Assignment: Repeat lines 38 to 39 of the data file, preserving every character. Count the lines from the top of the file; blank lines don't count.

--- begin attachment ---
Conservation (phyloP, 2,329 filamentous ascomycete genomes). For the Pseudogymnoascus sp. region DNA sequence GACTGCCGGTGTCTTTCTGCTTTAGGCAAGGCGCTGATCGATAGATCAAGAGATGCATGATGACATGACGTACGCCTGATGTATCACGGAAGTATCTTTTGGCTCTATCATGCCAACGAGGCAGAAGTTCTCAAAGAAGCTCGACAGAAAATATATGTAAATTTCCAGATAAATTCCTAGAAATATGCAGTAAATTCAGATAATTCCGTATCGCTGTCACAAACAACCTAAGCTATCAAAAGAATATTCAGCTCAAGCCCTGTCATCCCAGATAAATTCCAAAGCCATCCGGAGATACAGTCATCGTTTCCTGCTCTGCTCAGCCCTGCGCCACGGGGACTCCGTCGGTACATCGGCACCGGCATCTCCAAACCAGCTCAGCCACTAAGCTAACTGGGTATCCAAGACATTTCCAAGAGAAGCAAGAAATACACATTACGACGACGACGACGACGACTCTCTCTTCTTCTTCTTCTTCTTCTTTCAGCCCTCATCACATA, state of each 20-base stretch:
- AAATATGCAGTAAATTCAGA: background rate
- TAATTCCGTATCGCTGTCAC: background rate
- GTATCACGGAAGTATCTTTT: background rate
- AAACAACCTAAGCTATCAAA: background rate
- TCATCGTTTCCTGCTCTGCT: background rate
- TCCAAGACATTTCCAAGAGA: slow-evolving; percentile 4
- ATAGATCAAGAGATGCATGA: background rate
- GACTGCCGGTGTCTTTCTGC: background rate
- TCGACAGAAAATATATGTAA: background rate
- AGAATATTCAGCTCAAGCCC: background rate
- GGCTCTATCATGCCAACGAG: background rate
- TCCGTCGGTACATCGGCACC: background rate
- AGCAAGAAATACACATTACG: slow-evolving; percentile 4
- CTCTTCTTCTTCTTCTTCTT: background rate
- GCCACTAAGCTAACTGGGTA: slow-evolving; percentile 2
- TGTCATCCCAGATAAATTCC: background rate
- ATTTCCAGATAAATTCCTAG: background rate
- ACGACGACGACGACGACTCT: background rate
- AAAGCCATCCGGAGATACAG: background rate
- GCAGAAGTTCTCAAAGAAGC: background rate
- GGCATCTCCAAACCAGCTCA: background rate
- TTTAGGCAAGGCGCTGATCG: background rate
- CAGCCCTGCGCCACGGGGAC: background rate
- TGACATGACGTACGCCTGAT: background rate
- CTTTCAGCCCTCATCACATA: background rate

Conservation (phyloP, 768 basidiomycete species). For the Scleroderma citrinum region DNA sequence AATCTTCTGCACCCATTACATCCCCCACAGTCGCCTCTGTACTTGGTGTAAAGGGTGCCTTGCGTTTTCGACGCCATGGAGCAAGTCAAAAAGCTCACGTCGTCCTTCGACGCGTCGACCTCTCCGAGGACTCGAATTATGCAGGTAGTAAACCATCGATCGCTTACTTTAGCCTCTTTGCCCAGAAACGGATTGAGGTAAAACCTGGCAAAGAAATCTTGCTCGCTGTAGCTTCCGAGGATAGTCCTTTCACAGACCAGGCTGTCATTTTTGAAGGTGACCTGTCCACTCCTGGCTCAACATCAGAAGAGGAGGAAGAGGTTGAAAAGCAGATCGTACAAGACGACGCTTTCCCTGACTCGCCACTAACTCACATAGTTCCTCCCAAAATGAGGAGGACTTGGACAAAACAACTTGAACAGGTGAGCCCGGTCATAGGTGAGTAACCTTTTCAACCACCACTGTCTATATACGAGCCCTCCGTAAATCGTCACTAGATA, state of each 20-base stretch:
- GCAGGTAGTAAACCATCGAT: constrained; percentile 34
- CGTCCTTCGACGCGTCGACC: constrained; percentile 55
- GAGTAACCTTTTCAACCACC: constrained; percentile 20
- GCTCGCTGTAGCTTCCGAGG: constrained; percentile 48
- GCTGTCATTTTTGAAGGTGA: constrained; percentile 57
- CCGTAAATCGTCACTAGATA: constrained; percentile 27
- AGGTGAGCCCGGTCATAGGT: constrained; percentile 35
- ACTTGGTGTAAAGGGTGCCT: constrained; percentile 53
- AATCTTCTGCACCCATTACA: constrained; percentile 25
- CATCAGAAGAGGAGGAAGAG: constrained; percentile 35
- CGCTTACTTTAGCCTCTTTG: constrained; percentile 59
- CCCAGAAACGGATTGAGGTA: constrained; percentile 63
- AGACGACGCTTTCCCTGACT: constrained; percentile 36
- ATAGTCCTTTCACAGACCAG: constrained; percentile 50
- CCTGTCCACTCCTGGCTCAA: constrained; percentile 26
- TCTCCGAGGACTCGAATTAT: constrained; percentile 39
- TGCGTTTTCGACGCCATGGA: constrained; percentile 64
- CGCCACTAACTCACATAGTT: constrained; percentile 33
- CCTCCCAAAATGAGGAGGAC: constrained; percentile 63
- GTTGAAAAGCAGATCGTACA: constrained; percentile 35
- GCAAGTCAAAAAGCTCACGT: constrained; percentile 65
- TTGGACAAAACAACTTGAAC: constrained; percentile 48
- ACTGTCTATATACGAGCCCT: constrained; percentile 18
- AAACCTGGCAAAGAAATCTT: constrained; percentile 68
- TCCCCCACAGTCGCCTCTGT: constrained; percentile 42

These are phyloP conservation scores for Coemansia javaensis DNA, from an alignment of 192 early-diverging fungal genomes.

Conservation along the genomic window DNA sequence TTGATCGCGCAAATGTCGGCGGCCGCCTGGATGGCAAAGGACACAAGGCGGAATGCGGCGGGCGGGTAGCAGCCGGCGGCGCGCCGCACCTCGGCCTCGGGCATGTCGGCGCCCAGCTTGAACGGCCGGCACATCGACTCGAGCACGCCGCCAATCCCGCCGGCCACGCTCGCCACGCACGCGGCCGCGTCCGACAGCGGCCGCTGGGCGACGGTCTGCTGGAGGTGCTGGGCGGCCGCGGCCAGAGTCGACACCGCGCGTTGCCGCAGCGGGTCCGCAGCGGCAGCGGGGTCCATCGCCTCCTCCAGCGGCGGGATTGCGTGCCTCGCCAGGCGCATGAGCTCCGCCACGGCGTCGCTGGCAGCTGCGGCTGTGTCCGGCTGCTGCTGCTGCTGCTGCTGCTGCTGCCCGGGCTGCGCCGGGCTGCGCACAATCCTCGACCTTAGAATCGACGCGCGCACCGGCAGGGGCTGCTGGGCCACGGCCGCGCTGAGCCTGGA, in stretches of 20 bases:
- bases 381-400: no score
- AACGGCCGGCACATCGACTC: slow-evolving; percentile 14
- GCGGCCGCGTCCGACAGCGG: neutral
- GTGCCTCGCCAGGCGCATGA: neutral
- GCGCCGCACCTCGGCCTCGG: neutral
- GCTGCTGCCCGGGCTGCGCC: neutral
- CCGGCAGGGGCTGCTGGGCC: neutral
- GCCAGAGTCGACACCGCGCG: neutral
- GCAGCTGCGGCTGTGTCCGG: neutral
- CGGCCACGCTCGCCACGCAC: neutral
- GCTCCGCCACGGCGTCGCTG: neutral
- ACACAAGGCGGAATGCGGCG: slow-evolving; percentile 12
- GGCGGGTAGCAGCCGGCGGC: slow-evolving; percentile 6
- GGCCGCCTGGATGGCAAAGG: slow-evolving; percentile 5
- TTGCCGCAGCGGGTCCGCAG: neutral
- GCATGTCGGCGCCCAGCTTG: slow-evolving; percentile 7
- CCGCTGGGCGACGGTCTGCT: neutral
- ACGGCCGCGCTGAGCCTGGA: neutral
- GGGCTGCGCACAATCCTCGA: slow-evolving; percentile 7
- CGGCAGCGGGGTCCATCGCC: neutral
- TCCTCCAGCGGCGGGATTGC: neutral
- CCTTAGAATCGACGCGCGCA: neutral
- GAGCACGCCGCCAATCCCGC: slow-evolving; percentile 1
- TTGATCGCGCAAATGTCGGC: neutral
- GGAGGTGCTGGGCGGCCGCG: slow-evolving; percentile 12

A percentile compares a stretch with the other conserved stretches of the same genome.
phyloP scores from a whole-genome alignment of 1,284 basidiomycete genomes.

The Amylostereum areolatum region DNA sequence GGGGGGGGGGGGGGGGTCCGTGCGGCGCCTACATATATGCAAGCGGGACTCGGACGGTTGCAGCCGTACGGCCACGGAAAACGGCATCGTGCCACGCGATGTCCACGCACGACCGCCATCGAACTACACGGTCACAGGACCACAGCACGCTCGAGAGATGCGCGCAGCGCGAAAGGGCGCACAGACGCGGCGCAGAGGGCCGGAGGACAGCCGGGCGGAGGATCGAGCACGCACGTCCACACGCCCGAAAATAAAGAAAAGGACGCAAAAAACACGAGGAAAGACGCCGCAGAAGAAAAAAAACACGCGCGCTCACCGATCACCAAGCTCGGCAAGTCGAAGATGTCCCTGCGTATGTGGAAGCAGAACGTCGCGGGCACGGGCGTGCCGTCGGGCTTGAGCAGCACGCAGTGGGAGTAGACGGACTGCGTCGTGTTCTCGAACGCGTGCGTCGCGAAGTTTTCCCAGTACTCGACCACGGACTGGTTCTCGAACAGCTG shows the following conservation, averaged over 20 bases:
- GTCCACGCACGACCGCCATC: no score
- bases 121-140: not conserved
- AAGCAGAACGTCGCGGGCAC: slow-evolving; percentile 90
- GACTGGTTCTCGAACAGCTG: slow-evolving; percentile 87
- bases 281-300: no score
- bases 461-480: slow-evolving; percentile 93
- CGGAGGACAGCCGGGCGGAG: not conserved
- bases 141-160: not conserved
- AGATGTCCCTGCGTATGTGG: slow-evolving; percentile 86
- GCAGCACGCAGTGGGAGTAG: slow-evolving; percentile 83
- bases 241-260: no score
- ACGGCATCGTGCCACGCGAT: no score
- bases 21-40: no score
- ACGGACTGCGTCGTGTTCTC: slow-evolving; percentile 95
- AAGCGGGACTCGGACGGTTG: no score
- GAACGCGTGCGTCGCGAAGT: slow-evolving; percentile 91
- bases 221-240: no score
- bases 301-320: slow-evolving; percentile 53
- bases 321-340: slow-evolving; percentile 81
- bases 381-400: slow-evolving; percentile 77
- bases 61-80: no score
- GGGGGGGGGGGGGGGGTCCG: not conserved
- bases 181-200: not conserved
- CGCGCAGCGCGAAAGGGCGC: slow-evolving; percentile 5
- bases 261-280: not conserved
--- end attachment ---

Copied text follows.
- CGCTTACTTTAGCCTCTTTG: constrained; percentile 59
- CCCAGAAACGGATTGAGGTA: constrained; percentile 63